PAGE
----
If you want an enjoyable pre-caucus read, check out Mona Charen’s article today at NRO, which takes on the myth that squishy-moderate GOP candidates are forced on the conservative masses by a vague, omnipotent “Republican establishment.”
Among Charen’s points:
The Republican Establishment, like the “international community,” is more of a figment than a reality. Whom did the so-called establishment support in 2008? Do conservative voters believe that Republican elites somehow engineered the selection of the least loyal and reliable Republican in the U.S. Senate? And how did that work exactly? John McCain was considered the frontrunner in early 2007. Yet by the summer he was languishing in the polls and so broke that he was forced to take out loans. Was it the establishment that earned McCain the nomination or was it the fact that Rudolph Giuliani ran a terrible campaign, Fred Thompson never got airborne, and Mike Huckabee undermined Mitt Romney’s Iowa sling-shot strategy?
The term “Republican establishment” might be a bit imprecise when you consider it. Who exactly does it include? The Republican political class in Washington? The conservative media? Lobbyists? Donors?
But even that can’t be the whole definition, since not everyone in these groups gets lumped in with the dreaded “establishment.” Rush Limbaugh is obviously part of the conservative media, but he’s usually not included. The same goes for the lobbyists at the National Rifle Association and long-time members of Congress like Ron Paul.
It’s actually Paul’s supporters who seem to be the most eager to attack the amorphous Republican Establishment, which they claim is trying to promote the “moderate” Mitt Romney over their preferred candidate. But, as Charen points out, Paul is actually far less conservative than Romney:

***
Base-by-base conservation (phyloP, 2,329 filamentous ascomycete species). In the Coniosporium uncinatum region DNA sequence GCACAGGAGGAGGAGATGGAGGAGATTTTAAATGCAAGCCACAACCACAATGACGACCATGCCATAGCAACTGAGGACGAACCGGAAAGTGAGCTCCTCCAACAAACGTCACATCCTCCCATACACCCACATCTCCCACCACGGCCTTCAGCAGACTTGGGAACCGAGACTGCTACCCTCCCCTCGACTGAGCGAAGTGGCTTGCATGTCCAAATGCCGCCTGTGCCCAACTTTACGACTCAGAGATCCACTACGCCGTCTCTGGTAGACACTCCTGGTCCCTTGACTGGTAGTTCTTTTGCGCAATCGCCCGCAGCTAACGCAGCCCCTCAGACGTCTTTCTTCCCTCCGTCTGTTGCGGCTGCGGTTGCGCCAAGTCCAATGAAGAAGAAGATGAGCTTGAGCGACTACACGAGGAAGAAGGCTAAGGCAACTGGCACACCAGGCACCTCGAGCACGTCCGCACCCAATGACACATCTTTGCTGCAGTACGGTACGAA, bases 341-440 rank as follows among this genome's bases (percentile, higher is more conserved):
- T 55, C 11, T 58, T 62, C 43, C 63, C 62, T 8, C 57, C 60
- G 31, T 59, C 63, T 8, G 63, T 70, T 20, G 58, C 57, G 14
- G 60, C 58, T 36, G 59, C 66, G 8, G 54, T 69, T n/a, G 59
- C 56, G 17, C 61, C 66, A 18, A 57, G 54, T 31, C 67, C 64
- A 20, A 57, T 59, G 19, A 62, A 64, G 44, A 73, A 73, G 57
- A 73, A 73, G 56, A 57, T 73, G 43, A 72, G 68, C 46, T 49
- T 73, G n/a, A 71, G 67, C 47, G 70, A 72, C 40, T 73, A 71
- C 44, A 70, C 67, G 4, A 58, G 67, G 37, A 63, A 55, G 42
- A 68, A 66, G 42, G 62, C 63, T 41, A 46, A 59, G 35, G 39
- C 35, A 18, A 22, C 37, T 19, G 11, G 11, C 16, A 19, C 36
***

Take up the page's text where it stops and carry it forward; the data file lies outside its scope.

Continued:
This year, most of the Republican field is strongly conservative. But some disgruntled conservatives are convincing themselves that Ron Paul is a more authentic conservative than Mitt Romney. Really? On the one question that ought to define a candidate’s seriousness — grappling with entitlements — Paul is trafficking in fairy tales while Romney has proposed far-reaching reforms. Campaigning in Iowa, Paul told voters that we “don’t have to give up” any of the ruinous entitlement programs. It would all be made affordable, he explains, by waving the magic wand of drastic defense cuts (which is false). Romney, by contrast, along with the other Republican candidates, has proposed changing Medicare to a premium-support model and returning Medicaid to the states.
And for those Paul fans who think the “establishment” is trying to propel the “liberal” Republican into the nomination, keep this in mind: Paul has the largest portion of self-identified Democratic supporters of any other candidate. As Byron York writes:
The same New Hampshire survey found that 87 percent of the people who support Romney consider themselves Republicans. For Newt Gingrich, it’s 85 percent.
So who is supporting Paul? In New Hampshire, Paul is the choice of just 13 percent of Republicans, according to the new poll, while he is the favorite of 36 percent of independents and 26 percent of Democrats who intend to vote in the primary. Paul leads in both non-Republican categories.
The same holds true in Iowa, where a major portion of Paul’s supporters aren’t GOP voters. It isn’t the so-called “Republican Establishment” that’s not on board with Paul – it’s the Republican electorate.